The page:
The dogmatic assertion of one's belief is not really the same as having belief. The assertion that one can prove belief is simply blind dogmatism. God and belief in God is by very nature not susceptible to proof. A miracle happens once and cannot be studied. The peace I have in believing doesn't rest on an article of faith or an assertion that necessitates proof but the experience of walking with God.

Randall Terry

“He is very big on image. In a large way Tila and I mess up that image.”
Jamiel Terry, openly gay son of Operation Rescue founder Randall Terry, on why his father does not include a photo that shows Jamiel or his sister Tila, who had an out-of-wedlock pregnancy, in literature for the father’s state Senate race in Florida (Associated Press, Aug. 23)

I've seen several articles on this controversy. In many respects it would be irrelevant how many of Randall Terry's children are in the campaign photo, except that Terry has campaigned on so-called family values. I seem ro remember one of the quotes from the Terry campaign was that Jamiel and Tila hadn't been in the photo since they hadn't been in the same room for three years. That speaks to me of family values.

But that doesn't say anything about good family values. The family values with which I was raised included my mother calling her parents once a week to see what was happening as well as arranging with her brothers and sisters to have several visiting the family farm together. Three years without seeing each other seems a bit absurd for someone who is claiming to have family values.

whole armor of God - revisited

I’m having difficulty this week after visiting Many of the lectionaries have the Ephesians 16 passage as the epistle reading for this Sunday. I keep reading that as part of my daily meditations and wonder how something as inane as pj’s could be considered relevant to a passage about armoring oneself for battle.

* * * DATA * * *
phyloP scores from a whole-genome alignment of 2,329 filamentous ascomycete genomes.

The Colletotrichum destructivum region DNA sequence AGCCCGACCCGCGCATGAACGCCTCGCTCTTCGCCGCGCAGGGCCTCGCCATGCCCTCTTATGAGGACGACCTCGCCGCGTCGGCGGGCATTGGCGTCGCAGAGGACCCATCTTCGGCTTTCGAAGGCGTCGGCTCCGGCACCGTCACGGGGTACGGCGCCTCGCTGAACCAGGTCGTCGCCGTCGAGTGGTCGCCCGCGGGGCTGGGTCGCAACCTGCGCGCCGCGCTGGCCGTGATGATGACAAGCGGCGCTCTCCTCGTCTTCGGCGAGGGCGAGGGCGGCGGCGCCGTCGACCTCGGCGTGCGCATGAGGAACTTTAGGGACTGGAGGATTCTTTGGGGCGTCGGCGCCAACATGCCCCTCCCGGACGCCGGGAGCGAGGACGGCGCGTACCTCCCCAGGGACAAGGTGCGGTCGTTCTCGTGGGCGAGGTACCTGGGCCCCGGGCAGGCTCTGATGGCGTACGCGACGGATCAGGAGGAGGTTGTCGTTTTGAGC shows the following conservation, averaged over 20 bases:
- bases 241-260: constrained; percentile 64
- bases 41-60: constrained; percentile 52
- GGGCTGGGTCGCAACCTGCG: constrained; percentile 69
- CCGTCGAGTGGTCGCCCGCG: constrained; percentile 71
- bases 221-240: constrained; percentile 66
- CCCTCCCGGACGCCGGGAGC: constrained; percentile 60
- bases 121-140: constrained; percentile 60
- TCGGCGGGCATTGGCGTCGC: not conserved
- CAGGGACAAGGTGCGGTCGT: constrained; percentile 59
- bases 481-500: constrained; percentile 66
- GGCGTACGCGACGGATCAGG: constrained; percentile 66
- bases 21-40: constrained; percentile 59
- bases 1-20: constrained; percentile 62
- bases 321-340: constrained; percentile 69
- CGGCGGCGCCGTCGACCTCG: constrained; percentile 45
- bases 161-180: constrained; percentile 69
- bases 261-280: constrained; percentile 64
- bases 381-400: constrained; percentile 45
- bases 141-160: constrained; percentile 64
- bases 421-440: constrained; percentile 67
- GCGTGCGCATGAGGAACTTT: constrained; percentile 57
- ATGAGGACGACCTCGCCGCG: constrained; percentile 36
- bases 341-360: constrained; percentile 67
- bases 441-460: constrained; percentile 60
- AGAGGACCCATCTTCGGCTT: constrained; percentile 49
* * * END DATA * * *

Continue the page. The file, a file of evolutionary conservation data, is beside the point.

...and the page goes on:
I picture the writer of Ephesians in prison looking at the jailors in armor and finding a way to talk about preparing to face torture. If I had children IÂ’d read that passage to them as we prepared for school and work as an example of looking for ways to spread the message. I sure wouldn’t read it as getting a good nights sleep. For a good nights sleep a passage like the letter to Timothy where the author is worrying about the health of the other. For a good nights sleep a pssage like Solomon praying for wisdom over other gifts. For a good nights sleep a geneaology to show that God cares for each person. But Ephesians seems like a wake-up and start your daily tasks being prepared for trial, temptations and troubles.

That’s why I place these items in the Christianist category. They aren’t about being Christian, but about saying one is Christian. They aren’t about living the faith, but avoiding difficulties. They treat a particular image of Christ as more important than the person of Christ. They want to meet the Christ in the pomp and pageantry and avoid the rags and ills.

Yet the picture of the judgment day is that some will not realize they’ve seen the Christ, but find that in the cup of water to the thirsty they met their God. And others will ask when they ignored the Christ and find they did so when they didn’t visit the prisoner. The Christ is not find in having the correct doctrine or trying to make your children feel safe. The Christ is found in the city streets and the rural byways, in poverty and need, in prison and in sickness. And the call of the Christian is not to be a good family man, but to be a servant of the risen Lord. Special pajamas are nice, but Christians aren’t called to be nice, they’re called to be followers of one who was despised and rejected.

There is a difference.

Wednesday, August 23, 2006

Time - Chronos and Kairos

The nime is NOW. The greeks had two words for time. One of the words, chronos, had to do with what we think of as date and hour. The other word, kairos, had to do with the right moment, the proper timing. For Christians they should meet together in each daily action. The moment to live our beliefs is right now. Do we believe Christians are called to love each other and treat every other human as a neighbor? If so, we should be asking 'are we showing that love?' Do we believe that Christians are stewards of creation? If so we should be acting as caretakers of that same creation. Do we believe that Christians are called to spread the gospel message? Then we should be living our lives so that others may have hope.